"It's a mad rush to get money in the ICO world, with companies coming out that probably shouldn't be getting any money," says Jack Tatar, a cryptocurrency advisor, author and angel investor. "To us, it has to be a viable business that could have raised money through [issuing] equity or something like that."

The investor is essentially buying the "coin" as equity, Mr. Tatar says. "If the coin doesn't really have a utility, and you get the sense that they're just raising money to raise money, that's a red flag."

Story continues below advertisement

Any asset class that involves complex technologies, faces an uncertain future and lacks the regulatory oversight needed to protect ordinary investors is bound to be fraught with risks. Here's how some experts suggest investors should navigate the tricky terrain.

Dos and don'ts of crypto-investing

- Do thorough homework, make sure to gather as much negative and positive information as possible and reach your own conclusions. Unlike, say, tech stocks, junk bonds or gold, when it comes to crypto-investing, most financial advisors won't know any more than you do.

- Start small and keep exposure to no more than 5 or 10 per cent of your portfolio. Always treat it as an alternative asset.

- Be prepared to live with wild price swings, bubbles and near-collapses until the entire class goes more mainstream. The small size of the market leaves it more prone to volatility and manipulation.

- Investors with low risk tolerance should wait for the inevitable arrival of regulated market vehicles such as exchange-traded funds, the entry of blue-chip institutional money and improved liquidity.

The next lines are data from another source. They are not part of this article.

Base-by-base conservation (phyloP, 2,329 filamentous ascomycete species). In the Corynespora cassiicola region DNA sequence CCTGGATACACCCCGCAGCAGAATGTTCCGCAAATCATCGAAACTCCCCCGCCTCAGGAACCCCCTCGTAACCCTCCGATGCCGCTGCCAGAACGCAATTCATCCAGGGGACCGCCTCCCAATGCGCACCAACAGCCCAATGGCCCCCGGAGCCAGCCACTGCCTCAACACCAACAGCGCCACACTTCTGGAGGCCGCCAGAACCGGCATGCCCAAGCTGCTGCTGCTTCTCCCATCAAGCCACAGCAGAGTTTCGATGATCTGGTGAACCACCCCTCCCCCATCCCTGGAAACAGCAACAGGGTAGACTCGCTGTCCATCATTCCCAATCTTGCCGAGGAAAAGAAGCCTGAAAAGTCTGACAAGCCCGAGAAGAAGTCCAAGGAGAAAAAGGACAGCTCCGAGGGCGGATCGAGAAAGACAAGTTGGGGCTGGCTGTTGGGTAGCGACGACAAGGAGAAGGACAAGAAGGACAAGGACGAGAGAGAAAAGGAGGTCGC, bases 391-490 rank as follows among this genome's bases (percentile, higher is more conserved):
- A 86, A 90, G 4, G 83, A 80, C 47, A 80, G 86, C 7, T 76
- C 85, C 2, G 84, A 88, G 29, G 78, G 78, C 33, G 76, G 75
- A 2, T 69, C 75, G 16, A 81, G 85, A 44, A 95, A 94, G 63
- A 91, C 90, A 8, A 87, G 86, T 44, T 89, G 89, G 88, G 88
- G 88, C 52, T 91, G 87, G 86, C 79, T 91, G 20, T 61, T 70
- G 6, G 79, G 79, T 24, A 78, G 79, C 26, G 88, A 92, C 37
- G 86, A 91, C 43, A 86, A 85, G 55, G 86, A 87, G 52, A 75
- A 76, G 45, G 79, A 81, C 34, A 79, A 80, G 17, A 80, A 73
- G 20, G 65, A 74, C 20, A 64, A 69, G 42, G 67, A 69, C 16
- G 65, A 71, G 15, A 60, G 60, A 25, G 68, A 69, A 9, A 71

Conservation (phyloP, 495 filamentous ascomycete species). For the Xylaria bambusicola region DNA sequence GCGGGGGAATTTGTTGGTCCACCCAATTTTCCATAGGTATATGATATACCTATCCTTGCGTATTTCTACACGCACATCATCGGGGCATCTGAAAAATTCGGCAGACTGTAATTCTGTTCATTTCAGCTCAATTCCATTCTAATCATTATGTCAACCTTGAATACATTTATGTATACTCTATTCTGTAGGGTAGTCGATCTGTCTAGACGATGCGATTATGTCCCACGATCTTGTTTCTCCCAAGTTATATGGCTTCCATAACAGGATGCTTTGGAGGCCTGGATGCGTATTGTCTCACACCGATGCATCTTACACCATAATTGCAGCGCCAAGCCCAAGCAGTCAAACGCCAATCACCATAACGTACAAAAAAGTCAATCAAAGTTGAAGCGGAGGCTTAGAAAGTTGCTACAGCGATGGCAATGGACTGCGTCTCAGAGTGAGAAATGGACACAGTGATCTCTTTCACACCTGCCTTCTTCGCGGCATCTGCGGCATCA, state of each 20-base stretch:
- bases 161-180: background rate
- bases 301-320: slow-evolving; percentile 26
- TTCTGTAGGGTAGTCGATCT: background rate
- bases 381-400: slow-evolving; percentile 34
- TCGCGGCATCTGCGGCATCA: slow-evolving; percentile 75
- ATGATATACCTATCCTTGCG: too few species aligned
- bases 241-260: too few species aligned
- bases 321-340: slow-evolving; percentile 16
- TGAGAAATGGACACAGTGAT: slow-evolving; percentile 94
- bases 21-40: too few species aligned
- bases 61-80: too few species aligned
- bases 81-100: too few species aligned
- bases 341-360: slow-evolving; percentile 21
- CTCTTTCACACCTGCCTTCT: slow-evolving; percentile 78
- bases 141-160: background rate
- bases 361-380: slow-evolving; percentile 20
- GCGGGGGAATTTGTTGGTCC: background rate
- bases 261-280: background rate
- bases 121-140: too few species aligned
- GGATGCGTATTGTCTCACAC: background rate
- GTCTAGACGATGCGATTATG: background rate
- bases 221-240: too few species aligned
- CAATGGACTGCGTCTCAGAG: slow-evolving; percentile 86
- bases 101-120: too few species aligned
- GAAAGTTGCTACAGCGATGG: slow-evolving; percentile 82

- Steer clear of initial coin offerings that don't come with a clear business plan and a product that makes sense. Right now, the big money is coming from a raft of new cryptocurrency hedge funds, venture capitalists, wealthy families and deep-pocketed foreign investors, notably in China. They can afford the losses.

- Don't worry about the fact that some of your fellow crypto-investors may be money launderers, tax evaders and other assorted criminals. They tend to be early adopters of financial technologies, as well as big risk-takers. The authorities will catch up to them without pulling the plug on an increasingly important global asset.

***********

We asked the following experts for their views on cryptocurrencies:

Raj Lala, president and CEO of Evolve Funds Group Inc. in Toronto